Date
18 December 2017
A participant displays a badge after attending the launch ceremony of the Hong Kong Army Cadets Association on Sunday. Photo: Stand News
A participant displays a badge after attending the launch ceremony of the Hong Kong Army Cadets Association on Sunday. Photo: Stand News

Students allege they were unwittingly led into army cadets group

Some tertiary and secondary school students who took part in a summer military youth camp organized by the People’s Liberation Army (PLA) have complained that they were unwittingly made to appear as having joined the Hong Kong Army Cadets Association (HKACA), Apple Daily reported. 

Students said they were led to believe that they were attending a summer activity continuation event on Sunday, when in fact it turned out to be the inauguration ceremony of the HKACA, the report said.

Several students said they did not show up on their own will. Some were requested by their schools to attend the event, while some were lured by the welcome gift – a “07-style” PLA uniform.

A student, who gave his name as Jackie, told news website Strand News that he saw a post on social media for a summer camp organized by PLA, the Education Bureau and a non-profit group called Concerted Efforts Resource Centre. He decided to attend the event out of curiosity.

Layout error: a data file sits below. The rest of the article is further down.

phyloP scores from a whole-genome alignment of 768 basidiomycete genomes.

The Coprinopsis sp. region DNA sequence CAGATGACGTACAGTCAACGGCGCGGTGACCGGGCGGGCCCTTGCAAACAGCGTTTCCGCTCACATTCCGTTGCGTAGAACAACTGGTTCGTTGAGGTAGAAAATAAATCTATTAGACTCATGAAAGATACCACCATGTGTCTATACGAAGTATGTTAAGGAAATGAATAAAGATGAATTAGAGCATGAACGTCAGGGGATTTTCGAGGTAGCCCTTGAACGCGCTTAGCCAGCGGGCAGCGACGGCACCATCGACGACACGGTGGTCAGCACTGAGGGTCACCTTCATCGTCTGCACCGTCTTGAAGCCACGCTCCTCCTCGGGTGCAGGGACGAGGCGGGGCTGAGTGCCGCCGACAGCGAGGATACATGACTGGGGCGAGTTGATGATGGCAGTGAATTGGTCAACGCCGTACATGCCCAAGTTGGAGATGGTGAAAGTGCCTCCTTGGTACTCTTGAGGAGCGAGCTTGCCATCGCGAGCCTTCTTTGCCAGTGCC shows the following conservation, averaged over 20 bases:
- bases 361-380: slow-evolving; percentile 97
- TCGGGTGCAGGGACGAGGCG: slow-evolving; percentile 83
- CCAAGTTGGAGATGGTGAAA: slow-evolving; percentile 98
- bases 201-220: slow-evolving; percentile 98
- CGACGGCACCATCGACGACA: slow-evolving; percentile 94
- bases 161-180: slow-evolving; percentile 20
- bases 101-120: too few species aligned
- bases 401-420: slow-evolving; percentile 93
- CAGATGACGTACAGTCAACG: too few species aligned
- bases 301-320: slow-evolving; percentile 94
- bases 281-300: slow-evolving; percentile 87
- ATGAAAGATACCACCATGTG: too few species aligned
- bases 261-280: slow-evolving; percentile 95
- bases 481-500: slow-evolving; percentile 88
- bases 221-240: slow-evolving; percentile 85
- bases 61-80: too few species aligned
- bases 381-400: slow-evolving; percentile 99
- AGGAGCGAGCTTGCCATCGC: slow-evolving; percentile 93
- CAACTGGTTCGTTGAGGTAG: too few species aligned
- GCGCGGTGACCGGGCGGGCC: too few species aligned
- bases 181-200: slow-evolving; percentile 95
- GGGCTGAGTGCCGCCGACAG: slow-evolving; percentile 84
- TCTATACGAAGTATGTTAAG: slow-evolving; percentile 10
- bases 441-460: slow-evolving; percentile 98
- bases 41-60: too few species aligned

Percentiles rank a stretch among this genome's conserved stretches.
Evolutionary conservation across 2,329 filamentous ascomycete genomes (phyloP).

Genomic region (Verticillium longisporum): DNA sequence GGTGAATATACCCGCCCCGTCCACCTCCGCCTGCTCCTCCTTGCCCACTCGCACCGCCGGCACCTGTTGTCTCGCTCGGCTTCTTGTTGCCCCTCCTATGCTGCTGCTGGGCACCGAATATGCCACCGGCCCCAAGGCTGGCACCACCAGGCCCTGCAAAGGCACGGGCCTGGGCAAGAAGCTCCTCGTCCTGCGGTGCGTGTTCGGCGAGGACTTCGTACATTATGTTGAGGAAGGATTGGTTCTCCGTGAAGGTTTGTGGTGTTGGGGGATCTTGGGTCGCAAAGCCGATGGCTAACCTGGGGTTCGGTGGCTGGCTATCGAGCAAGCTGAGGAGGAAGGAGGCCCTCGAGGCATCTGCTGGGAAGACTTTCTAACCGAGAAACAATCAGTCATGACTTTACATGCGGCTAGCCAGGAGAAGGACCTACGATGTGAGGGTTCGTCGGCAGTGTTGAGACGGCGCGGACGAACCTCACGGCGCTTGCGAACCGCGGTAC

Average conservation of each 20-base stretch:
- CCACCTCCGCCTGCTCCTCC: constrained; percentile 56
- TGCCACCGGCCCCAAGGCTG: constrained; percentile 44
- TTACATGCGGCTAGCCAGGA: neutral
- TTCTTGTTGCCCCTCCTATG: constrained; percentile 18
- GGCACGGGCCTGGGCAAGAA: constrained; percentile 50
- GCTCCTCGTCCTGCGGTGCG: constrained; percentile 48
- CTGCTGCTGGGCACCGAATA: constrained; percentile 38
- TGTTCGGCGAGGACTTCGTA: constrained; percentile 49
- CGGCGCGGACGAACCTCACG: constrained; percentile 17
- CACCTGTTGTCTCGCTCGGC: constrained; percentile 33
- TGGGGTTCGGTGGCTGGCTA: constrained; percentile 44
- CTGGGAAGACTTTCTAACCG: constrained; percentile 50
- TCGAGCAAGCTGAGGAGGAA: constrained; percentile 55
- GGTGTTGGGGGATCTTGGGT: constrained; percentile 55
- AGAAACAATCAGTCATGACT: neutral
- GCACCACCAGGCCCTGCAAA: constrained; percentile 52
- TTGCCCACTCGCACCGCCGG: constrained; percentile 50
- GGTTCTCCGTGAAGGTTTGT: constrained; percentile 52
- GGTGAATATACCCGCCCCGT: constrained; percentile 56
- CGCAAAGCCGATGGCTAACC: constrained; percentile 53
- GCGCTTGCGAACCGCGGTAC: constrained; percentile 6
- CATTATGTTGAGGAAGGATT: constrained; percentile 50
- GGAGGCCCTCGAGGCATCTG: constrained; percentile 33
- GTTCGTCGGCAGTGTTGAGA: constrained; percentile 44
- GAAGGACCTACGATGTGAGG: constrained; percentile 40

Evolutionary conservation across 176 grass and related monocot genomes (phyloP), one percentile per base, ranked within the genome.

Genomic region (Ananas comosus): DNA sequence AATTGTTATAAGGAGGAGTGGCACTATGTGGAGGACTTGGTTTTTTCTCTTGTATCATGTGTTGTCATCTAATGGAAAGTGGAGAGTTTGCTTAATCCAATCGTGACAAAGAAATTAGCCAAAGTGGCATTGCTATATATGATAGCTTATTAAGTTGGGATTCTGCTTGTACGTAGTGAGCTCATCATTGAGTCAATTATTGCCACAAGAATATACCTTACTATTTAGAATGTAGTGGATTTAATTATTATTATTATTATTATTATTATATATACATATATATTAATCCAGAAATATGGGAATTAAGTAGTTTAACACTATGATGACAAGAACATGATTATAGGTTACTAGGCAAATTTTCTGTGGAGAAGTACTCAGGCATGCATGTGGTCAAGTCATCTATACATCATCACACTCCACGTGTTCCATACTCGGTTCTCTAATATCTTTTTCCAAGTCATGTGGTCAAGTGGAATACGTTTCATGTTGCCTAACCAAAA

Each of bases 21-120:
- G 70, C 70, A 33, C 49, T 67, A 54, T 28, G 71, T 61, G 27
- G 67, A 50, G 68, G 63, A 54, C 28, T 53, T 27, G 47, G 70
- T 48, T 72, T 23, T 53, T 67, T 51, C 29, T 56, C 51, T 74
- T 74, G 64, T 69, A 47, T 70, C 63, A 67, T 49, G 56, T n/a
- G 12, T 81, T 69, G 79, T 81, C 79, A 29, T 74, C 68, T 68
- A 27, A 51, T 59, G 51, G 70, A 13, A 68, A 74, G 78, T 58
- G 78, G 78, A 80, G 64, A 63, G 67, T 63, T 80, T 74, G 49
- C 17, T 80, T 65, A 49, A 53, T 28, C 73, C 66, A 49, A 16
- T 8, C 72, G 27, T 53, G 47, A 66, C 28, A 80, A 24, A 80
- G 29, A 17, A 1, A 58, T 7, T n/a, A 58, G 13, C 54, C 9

Concerted Efforts Resource Centre was founded by Betty Tung, the wife of former Hong Kong chief executive Tung Chee-Hwa. 

As he attended the Sunday ceremony, Jackie was shocked to hear that he was being referred to as one of the first 300 members of the HKACA, together with other military camp alumni and volunteers.

Meanwhile, several Secondary One students told reporters that they were asked to participate in the ceremony by their teachers just a week earlier. A school notice said all F.1 students were required to attend.

The students said their participation was not totally voluntary, and also added that they found the activity very boring.

The HKACA has drawn high-profile support, with Chief Executive Leung Chun-ying; Zhang Xiaoming, Director of Beijing’s Liaison Office in Hong Kong; and Major General Tan Benhong, Commander of the PLA in Hong Kong, serving as its patrons.

Secretary for Home Affairs Tsang Tak-sing said youth training programs by the PLA were very well-received by youth and parents in the past. He said does not see any change in the PLA’s function in Hong Kong, and that there is no attempt by the military to interfere in Hong Kong affairs.

Starry Lee, an Executive Council member and member of pro-Beijing the Democratic Alliance for the Betterment and Progress of Hong Kong (DAB), said she welcomed the launch of HKACA. The new association can help the youth get training on discipline and physical fitness, Lee said, adding that she will encourage her daughter to join the group.

Civic Party lawmaker Chan Ka-lok said PLA’s participation in affairs other than Hong Kong’s military defence and military facility management constitutes a blatant violation of the Garrison Law in the city. 

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